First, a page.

• Also, as shown in FIG. 6, the dropzone analyzer 620 is configured to trigger storage of the software object A (e.g., movement of an instance of software object A) at the server database 680 (e.g., a dropzone buffer within the server database 680). The software object A can be stored in the server database 680 so that, for example, the object analyzer 672 and/or the action engine 674 on the server side of the network 600 may access the software object A for processing. For example, the object analyzer 672 may access the software object A during the analysis process. In some embodiments, the action engine 672 may access the software object A when performing an action related to software object A in the event that a dropzone condition is satisfied (as determined by the dropzone analyzer 620).
  • After (or during) analysis of the software object A, the object analyzer 672 is configured to send a metadata value associated with software object A to the dropzone analyzer 620. The metadata value can represent, for example, information about the software object A (e.g., content of the software object A, type of software object A). The object analyzer 672 can be configured to define the metadata value so that the dropzone analyzer 620 can determine whether or not movement of the software object A into the dropzone region 60 will satisfy one or more dropzone conditions. For example, the object analyzer 672 can be configured to send a metadata value, such as a content value that represents the type of content included in software object A. The content value can be used by the dropzone analyzer 620 to determine whether or not one or more dropzone conditions is satisfied.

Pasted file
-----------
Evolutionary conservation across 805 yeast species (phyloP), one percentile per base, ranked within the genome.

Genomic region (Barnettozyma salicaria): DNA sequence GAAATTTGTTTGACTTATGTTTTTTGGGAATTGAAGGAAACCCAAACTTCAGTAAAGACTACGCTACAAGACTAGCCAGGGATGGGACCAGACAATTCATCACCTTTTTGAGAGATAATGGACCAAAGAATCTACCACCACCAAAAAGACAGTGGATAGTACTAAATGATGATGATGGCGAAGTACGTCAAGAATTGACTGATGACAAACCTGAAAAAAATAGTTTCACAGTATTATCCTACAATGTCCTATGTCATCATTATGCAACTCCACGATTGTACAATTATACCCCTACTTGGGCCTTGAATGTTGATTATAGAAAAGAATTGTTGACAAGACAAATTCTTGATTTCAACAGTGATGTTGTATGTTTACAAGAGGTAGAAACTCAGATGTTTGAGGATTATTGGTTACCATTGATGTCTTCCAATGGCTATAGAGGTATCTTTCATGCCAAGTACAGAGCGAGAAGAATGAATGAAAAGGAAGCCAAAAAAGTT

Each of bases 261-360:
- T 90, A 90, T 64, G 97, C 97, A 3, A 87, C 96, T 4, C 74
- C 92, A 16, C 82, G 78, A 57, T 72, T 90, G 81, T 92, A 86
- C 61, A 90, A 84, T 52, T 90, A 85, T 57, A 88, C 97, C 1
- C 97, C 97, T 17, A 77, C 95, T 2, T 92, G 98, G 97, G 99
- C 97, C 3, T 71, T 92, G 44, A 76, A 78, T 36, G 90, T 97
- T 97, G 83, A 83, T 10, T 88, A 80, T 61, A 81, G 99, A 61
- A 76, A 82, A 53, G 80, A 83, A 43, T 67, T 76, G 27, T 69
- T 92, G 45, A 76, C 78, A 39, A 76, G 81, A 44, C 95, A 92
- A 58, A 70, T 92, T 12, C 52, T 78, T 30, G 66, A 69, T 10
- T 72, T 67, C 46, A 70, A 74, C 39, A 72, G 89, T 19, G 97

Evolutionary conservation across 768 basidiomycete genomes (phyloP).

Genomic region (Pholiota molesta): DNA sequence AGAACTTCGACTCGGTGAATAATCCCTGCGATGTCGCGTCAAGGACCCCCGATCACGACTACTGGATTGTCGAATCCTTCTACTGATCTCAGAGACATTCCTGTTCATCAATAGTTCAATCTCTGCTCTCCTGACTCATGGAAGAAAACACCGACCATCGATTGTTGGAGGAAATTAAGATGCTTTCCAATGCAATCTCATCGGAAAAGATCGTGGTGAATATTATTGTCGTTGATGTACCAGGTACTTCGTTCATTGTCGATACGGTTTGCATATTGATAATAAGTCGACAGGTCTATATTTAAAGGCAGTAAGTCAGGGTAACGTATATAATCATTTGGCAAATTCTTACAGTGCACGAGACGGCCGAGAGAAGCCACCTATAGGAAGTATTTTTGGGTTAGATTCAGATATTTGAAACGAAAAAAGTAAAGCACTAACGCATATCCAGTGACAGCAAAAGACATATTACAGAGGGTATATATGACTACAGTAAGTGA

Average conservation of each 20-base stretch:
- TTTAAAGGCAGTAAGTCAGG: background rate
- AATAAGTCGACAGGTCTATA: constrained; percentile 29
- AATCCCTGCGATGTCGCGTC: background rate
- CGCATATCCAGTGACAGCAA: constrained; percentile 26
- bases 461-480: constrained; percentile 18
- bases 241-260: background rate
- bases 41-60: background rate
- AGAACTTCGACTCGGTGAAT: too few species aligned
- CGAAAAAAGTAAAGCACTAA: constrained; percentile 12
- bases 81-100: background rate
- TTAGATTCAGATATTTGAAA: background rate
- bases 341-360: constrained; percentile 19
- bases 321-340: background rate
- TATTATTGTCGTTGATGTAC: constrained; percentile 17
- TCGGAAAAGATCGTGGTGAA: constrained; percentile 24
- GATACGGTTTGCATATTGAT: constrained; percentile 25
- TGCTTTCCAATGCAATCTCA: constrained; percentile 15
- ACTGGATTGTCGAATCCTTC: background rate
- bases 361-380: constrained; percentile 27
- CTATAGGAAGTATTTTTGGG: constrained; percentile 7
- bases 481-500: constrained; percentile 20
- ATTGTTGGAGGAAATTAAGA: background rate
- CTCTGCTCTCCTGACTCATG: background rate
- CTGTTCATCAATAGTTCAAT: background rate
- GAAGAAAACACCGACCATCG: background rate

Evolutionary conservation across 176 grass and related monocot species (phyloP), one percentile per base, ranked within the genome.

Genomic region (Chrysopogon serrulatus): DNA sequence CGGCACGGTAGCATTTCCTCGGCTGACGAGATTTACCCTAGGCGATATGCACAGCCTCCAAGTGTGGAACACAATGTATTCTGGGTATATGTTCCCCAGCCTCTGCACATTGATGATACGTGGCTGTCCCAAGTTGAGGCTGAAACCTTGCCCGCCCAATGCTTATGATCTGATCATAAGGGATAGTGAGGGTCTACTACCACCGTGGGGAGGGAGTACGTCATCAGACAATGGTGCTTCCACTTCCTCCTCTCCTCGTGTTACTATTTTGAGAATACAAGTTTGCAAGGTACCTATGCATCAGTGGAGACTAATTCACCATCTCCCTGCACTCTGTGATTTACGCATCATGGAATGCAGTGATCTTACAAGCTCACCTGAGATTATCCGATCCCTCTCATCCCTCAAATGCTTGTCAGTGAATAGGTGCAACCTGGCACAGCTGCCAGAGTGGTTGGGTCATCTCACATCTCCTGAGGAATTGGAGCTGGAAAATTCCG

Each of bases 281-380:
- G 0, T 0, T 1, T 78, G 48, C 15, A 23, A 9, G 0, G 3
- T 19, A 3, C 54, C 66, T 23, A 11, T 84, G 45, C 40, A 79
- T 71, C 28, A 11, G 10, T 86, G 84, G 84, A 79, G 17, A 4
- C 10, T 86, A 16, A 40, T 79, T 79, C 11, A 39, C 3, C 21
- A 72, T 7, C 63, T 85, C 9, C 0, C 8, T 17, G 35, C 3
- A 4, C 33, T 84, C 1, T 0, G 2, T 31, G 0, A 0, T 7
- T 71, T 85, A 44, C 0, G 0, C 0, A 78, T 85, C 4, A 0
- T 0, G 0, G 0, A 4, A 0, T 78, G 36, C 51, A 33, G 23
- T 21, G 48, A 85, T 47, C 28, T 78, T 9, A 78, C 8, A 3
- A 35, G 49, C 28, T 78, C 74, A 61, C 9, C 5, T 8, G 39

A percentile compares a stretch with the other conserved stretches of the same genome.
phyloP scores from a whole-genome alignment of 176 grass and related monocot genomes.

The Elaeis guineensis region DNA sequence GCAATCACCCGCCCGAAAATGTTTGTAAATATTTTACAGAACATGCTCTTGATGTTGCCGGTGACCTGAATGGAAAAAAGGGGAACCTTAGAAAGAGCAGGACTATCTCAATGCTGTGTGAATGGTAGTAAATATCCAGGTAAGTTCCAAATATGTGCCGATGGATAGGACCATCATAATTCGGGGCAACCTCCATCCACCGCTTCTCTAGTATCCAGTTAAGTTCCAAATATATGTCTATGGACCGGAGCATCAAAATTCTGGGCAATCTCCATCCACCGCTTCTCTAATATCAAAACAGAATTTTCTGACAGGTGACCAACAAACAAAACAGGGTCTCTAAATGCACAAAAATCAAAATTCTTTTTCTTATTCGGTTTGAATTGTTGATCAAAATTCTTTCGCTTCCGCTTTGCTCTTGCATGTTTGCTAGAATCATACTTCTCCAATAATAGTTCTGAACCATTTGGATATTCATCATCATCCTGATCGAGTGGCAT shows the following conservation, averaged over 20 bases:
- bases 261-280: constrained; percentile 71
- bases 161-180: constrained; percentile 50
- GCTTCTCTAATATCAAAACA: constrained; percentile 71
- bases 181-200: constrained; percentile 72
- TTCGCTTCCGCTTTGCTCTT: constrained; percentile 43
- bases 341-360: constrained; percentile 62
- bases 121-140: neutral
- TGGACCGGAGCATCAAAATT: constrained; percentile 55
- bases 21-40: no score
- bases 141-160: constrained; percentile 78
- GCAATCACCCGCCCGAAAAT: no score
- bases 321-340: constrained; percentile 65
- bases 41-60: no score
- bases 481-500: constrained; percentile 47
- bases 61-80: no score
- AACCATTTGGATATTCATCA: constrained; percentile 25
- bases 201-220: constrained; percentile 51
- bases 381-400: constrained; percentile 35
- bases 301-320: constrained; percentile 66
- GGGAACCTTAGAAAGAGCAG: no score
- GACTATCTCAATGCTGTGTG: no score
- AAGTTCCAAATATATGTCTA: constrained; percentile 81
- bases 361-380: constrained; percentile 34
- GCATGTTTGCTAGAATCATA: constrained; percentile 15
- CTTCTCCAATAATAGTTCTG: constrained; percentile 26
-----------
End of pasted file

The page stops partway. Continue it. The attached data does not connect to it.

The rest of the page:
• In some embodiments, the dropzone analyzer 620 can be configured to send a set of metadata values (including content values, object type value, other metadata values) about software object A to the dropzone analyzer 620. In such instances, the object analyzer 672 can be configured to perform a predefined analysis of a software object so that a predefined set of metadata values related to software objects, such as software object A, can be defined. The set of metadata values can be sent from the object analyzer 672 to the dropzone analyzer 620.